By Karen Owen-Phelps
Tuesday, June 22, 2010
Was William Henry Harrison a hero, a villain or something in between?
Historians will be examining his record anew this summer with the dedication of a new park in Vincennes, Ind.
American culture and education have changed a lot since the Daughters of the American Revolution acquired the home of the nation’s ninth president in 1909.
Grouseland was Harrison’s headquarters when he was governor of the Indiana Territory from 1800 to 1812. Harrison was a pivotal figure in opening up much of Indiana, Illinois, Michigan, Wisconsin and part of Minnesota to white settlers.
The foundation that manages the property will be examining Harrison’s track record from the viewpoint of Native Americans.
“We promote an honest evaluation using good research and also placing history in context,” said Dan Sarell, executive director of the Grouseland Foundation. “What we reject is revisionist history,” where modern scholars impose modern values and mores on historical figures “as if they share the same values.”
“I think the record with Harrison is fairly mixed,” he said. “There were inconsistencies.”
Harrison was 27 when he was appointed territorial governor, a role that put him in charge of negotiating treaties with Indians across the Midwest.
National policy at the time was to open the West while incorporating Indians into American society and teaching them to raise animals and crops. Leaders such as Harrison were “fairly pragmatic,” Sarell said. “There were tricks of the trade.”
Treaty negotiations “always included tribes and chiefs that signed away land that wasn’t theirs,” he said.
“When peaceful means didn’t work, they would go to war. Ultimately, when they met enough resistance,” removal of Native Americans from the territory “was seen as the only option.”
The beginning of the end for the Indians came in 1811, when Harrison crippled a resistance movement at the Battle of Tippecanoe near what is Lafayette, Ind.
During the War of 1812, he recaptured Detroit, invaded Canada and defeated the British at the Battle of the Thames. Harrison was “as popular a military and political figure of his day as George Washington was,” Sarell said.
Harrison’s 1840 campaign for president spawned many modern political traditions, including nominating conventions, stump speeches, campaign buttons and campaign tours.
When “Tippecanoe and Tyler too” won, Harrison became the oldest man elected U.S. president until Ronald Reagan in 1980.
Harrison’s was also the shortest presidency. The 69-year-old served only one month.
Tradition says Harrison caught pneumonia delivering our nation’s longest inaugural speech — two hours — without a hat on a cold, drizzly day.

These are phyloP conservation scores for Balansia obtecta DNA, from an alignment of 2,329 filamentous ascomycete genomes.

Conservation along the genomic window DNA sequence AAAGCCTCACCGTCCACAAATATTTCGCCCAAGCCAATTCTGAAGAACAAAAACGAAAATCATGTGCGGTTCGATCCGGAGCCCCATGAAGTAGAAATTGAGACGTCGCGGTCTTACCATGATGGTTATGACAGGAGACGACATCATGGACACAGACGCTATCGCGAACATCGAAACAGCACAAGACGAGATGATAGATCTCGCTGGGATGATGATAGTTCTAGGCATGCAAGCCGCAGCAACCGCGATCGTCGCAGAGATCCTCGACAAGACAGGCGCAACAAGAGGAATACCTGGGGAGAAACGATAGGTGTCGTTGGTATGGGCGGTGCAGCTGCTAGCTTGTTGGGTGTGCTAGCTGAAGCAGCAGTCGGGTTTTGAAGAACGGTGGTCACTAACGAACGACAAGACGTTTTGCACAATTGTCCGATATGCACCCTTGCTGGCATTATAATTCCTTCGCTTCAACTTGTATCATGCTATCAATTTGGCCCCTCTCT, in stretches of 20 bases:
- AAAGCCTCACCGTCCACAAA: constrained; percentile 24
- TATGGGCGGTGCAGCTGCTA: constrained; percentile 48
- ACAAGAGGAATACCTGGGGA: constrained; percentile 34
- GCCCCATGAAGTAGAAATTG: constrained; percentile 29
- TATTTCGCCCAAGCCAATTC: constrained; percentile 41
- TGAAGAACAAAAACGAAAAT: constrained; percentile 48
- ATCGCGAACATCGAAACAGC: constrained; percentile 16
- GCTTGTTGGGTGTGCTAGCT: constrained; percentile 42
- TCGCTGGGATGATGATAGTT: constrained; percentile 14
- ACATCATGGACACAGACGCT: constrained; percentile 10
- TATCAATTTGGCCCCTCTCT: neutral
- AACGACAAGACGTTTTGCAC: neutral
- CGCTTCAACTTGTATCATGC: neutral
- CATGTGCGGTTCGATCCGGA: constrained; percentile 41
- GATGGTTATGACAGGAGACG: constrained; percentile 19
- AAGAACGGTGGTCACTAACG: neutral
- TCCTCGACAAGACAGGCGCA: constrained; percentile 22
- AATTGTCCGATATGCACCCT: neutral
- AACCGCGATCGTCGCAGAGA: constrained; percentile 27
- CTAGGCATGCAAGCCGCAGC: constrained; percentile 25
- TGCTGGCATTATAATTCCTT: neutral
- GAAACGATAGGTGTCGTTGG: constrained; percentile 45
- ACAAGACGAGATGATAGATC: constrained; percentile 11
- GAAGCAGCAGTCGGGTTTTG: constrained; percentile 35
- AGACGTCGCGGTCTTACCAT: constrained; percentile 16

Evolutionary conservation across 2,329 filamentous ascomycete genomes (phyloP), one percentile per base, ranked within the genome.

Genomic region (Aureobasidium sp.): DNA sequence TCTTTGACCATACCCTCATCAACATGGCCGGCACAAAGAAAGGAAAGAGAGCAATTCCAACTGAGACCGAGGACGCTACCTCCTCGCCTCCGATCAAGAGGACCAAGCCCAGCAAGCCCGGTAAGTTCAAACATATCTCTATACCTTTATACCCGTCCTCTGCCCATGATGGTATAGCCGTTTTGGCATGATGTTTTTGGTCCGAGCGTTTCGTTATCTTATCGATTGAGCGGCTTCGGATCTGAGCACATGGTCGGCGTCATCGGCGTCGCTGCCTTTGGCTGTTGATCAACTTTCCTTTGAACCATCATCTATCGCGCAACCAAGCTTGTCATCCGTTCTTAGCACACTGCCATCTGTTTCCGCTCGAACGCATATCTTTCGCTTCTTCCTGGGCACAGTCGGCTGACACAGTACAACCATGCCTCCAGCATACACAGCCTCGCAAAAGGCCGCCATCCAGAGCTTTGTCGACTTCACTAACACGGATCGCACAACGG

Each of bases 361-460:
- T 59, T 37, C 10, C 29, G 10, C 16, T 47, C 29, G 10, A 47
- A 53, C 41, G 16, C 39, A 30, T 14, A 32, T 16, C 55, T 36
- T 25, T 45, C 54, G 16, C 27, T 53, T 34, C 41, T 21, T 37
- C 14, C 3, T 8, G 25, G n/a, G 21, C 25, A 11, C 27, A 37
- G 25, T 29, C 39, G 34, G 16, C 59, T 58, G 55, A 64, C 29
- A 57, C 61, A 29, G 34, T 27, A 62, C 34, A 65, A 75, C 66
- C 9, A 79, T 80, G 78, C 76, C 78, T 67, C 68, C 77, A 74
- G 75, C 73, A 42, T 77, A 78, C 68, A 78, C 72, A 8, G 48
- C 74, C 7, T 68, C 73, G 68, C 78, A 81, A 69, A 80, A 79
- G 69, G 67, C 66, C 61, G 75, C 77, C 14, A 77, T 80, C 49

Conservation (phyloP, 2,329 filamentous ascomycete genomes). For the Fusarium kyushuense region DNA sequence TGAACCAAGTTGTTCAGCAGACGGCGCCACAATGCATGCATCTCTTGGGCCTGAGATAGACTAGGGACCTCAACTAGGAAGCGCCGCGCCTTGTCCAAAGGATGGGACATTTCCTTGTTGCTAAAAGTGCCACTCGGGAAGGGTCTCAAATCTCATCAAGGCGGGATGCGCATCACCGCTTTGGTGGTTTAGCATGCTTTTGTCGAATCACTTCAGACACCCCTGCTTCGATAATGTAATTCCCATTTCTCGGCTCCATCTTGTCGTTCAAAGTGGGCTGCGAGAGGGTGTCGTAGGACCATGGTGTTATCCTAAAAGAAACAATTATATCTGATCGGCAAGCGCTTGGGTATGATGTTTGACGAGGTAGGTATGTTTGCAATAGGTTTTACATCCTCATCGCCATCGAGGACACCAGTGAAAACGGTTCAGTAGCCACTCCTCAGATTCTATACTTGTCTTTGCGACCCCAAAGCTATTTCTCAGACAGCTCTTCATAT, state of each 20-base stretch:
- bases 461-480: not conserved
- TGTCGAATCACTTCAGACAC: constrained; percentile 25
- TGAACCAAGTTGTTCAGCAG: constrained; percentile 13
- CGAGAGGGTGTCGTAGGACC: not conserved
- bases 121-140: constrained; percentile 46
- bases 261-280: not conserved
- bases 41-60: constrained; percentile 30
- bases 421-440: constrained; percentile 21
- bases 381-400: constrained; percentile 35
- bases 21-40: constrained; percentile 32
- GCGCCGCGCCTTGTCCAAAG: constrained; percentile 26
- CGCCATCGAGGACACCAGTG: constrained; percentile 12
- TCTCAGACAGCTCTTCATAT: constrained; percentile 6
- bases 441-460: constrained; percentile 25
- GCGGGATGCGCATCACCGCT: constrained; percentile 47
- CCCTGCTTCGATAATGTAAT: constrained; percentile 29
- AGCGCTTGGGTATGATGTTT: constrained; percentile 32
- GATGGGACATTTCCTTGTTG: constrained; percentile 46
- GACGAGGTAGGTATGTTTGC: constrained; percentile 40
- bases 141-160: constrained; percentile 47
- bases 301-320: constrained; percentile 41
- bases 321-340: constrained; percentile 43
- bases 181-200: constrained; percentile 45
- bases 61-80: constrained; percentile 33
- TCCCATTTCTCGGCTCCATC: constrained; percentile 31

Sarell doubts that interpretation. Harrison actually had three vigorous weeks in office before he took to his bed, only a week before he died, Sarell said.
Today, Harrison’s former home, adjacent to Vincennes University, is open to the public. Named for the grouse, or greater prairie chicken, the 6,500-square-foot, Federal-style residence was the first brick house in Indiana.
Former Vice President Aaron Burr and Meriwether Lewis, of Lewis and Clark fame, both dined in the formal dining room there.
The new park next door, Walnut Grove, will be dedicated at 1 p.m. on Aug. 21.
The dedication will include the re-enactment of an encounter between Harrison and the Shawnee chief Tecumseh, who tried to organize Indian tribes east of the Mississippi River to resist the whites. The event will feature soldier, militia and Native American re-enactors.
Visitors also can experience American military camp life of the time and see demonstrations of frontier skills at the “Council at the Grove” later in the day.
Vincennes dates back to 1732, and the community has plenty of other attractions for history buffs, including the Indiana Military Museum, which has exhibits dating from the Civil War up to Desert Storm, and the George Rogers Clark National Historical Park, which has the largest national monument outside of Washington, D.C.
If you go
What: Grouseland, home of William Henry Harrison when he was governor of the Indiana Territory
Where: 3 W. Scott St. in downtown Vincennes, Ind.
Hours: 11 a.m. to 4 p.m. on Sunday and 9 a.m. to 4 p.m. Monday through Saturday
Cost: $2 to $5 a person
Information: Visit Grouselandfoundation.org or call (812) 882-2096
What: Dedication of Walnut Grove Park, next to Grouseland
When: 1 p.m. Aug. 21
n George Rogers Clark National Historic Park, 401 S. Second St.; (812) 882-1776
n Old Cathedral: Basilica of St. Francis Xavier and French & Indian Cemetery, 205 Church St.; (812) 882-5638
n Old French House & Indiana Museum, First and Seminary streets; (812) 882-7422
n Indiana Military Museum, 2074 N. Old Bruceville Road; (812) 882-8668
For more information on Vincennes: http://www.vincennescvb.org/